The comment rang in my ears, “You Mormons do a lot of good things, but I have a hard time with a religion where everything you do is for an eternal reward.” I was quite caught off guard by his comment and puzzled it over in my mind. “Do people really think of us that way?” “Do we do things solely because of some future reward?” His perception was foreign to my feelings about service. Yes, we know that God, our Father in Heaven, is a rewarder of every good thought and deed and He wants us to receive an incomprehensibly beautiful inheritance of joy, eternal life and exaltation… But do I predicate an act of service on whether or not I will receive a reward? I didn’t think so, and hoped it wasn’t so, but it caused me deep reflection.
Service is a way of life, and the joy of service is its’ own reward.
Serving or Being Served?
Perhaps the most unexpected thing I have learned about service is that the more I serve, the more I am actually being served. For example, for many years I worked as a volunteer leader in Cub and Boy Scout troops. I loved these boys and gradually began to realize that their growth was directly impacting my growth. Their successes became my successes. Their smiles became my smiles. And when they graduated on their lives had become part of my life. They were serving me.
These same feelings come as I gather with men in my capacity as an addiction recovery missionary. These men lifting each other lift me. Their smiles also become my smiles and their tears become my tears. Tears of gratitude and joy oftentimes are mixed with tears that come because my heart is crying. It is no wonder that the capstone and last step of the 12-step recovery program is continuing in service.
Service in the Family
Serving one another in the family creates the deepest love.
I got an unexpected glimpse of the depth of family love and service when my son suddenly became very ill. We made him comfortable in our bedroom, hoping he would feel better in the morning. In the morning he was still doing very poorly so my wife took him into the hospital. She called me from the hospital saying, “Your son is dead.” Even while sitting down, I remember the room around me actually blacked out as I gathered strength to ask, “Can you explain what you mean?” She answered, “He is extremely ill.” I felt powerful relief and love and gratitude that he was spared. The next 10-days or so in the hospital were anxious ones for us. Our son’s appendix had ruptured and he required expert care.
Choco-Bear: A hospital gift my son held close as he recovered.
Family service requires the longest and most patient commitment and can often be the most thankless. But while many lives touch ours for good, only in the family do those ties find root, deep into the heart of who we are. It is said that salvation is a personal affair, but exaltation with fullness of joy is realized in families.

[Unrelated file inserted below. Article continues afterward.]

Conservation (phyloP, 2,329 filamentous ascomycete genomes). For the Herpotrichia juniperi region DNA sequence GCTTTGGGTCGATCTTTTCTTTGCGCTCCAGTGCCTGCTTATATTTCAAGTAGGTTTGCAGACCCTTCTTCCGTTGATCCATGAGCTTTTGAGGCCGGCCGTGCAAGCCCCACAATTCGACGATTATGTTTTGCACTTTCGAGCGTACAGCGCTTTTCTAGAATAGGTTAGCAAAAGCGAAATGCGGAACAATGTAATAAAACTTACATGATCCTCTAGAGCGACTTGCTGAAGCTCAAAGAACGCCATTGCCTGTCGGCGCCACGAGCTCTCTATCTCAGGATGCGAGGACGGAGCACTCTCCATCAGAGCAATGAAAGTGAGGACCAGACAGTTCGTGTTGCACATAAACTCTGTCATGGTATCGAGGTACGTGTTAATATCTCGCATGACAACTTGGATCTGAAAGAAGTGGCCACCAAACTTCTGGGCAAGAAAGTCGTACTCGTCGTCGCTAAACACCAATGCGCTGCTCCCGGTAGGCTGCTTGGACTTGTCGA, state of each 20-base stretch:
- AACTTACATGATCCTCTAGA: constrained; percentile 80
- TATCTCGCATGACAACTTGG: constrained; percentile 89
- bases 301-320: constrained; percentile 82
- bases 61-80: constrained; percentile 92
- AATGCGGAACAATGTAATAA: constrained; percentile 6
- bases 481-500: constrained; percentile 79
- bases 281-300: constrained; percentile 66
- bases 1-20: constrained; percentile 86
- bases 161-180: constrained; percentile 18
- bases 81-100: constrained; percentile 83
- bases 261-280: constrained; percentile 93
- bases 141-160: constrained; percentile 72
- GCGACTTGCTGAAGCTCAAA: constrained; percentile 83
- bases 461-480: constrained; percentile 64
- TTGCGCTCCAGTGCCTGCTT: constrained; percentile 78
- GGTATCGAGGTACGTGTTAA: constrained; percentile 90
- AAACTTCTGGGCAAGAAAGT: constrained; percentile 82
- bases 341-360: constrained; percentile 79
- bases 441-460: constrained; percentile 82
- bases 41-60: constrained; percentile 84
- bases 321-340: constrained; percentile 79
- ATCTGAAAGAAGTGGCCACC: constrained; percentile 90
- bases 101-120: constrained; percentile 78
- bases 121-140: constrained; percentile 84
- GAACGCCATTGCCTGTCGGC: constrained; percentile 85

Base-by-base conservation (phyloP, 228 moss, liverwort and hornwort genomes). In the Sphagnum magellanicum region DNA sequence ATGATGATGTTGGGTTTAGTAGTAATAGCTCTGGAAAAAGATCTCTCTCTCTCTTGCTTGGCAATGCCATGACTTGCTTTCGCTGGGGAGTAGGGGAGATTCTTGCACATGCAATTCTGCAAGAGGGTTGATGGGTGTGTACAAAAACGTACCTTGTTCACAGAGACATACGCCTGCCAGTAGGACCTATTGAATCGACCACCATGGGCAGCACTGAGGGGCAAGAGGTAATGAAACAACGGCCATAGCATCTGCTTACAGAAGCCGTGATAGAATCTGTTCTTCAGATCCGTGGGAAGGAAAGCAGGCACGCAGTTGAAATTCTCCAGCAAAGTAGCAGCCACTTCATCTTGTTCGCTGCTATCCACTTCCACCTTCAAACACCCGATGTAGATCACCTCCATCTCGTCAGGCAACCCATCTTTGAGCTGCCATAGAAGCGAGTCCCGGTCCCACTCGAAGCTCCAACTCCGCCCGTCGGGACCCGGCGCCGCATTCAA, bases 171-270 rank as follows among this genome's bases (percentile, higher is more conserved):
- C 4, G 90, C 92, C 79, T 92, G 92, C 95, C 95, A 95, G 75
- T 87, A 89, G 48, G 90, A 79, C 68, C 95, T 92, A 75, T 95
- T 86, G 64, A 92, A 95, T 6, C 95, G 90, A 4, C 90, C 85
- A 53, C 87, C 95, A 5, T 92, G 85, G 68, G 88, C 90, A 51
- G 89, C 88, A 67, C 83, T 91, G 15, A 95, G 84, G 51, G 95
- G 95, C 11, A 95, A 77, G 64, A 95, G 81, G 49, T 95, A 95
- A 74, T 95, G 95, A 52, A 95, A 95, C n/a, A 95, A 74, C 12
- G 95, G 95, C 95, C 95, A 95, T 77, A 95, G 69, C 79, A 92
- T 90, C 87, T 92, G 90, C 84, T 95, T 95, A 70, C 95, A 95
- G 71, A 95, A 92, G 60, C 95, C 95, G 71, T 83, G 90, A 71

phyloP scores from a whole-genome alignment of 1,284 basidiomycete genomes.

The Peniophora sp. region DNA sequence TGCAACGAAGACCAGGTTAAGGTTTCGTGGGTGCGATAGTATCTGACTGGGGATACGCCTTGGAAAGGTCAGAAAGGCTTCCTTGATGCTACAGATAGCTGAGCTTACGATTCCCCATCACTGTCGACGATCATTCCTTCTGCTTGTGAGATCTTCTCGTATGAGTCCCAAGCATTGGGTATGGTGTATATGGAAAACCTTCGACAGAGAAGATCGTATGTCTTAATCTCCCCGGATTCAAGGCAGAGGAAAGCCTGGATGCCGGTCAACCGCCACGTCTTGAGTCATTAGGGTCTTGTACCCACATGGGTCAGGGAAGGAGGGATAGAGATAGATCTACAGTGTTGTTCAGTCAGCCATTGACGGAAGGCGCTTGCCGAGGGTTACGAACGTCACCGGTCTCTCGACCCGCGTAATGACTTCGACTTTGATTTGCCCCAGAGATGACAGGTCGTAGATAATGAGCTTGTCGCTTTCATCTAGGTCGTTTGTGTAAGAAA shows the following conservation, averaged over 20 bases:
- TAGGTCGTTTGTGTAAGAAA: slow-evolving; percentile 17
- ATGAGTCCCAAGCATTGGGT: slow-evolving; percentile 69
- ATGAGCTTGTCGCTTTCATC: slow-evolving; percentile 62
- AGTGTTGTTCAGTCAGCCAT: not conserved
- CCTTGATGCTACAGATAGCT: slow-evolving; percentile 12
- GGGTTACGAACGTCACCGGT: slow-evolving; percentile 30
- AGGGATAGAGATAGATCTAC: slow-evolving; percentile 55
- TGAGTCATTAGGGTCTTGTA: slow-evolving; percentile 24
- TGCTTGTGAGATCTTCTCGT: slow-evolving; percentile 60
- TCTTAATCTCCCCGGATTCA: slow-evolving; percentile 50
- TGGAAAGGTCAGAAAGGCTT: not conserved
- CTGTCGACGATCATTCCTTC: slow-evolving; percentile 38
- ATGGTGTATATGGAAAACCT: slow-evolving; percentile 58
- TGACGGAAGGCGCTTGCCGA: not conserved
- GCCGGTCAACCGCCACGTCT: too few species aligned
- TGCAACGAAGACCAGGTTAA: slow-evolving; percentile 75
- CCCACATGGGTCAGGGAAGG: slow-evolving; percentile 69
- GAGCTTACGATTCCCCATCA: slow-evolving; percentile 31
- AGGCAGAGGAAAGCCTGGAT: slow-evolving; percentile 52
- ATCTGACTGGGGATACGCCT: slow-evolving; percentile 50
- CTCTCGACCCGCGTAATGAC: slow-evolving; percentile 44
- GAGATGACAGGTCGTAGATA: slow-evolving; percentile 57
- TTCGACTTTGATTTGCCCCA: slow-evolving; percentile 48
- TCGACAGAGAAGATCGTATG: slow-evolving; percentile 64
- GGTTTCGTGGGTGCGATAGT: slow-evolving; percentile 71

Tonight I attended the viewing of a younger man from our neighborhood whose life was taken through substance abuse. His parents were heartbroken and his young family bereaved. They are receiving the love of neighbors and friends who are there to give comfort and service. And in the middle of it all I felt my Savior’s love. When there is nothing else that we can do, the mending of broken hearts and redemption of our loved ones is in His beautiful and matchless hands.
I saw a glimpse of my Savior’s love as I was leaving a Bountiful Temple worker’s area and I noticed a small board with obituaries posted of three brothers who served with us, and were now complete in their ministry on the earth. In many cases their frames had trembled exceedingly as they wore out their lives in administering the saving ordinances of the gospel.
I saw Christ’s love this week as I observed people loading vehicles with food for the poor while the snow fell around them. I’ve seen it many times in the hands of those giving service to those no longer able to care for their own homes or in groups of people who simply show up because they find a neighbor is in duress because their home has been damaged . I see Christ’s love in smiles and kind words. I’ve seen that love from my earliest memories of parents who loved me, and I see it now in children and grandchildren. I see service everywhere.
As we serve we become more like our Savior. It defines who we are.
For whosoever will save his life shall lose it: but whosoever will lose his life for my sake, the same shall save it. Luke 9:24
When ye are in the service of your fellow beings ye are only in the service of your God. Mosiah 2:17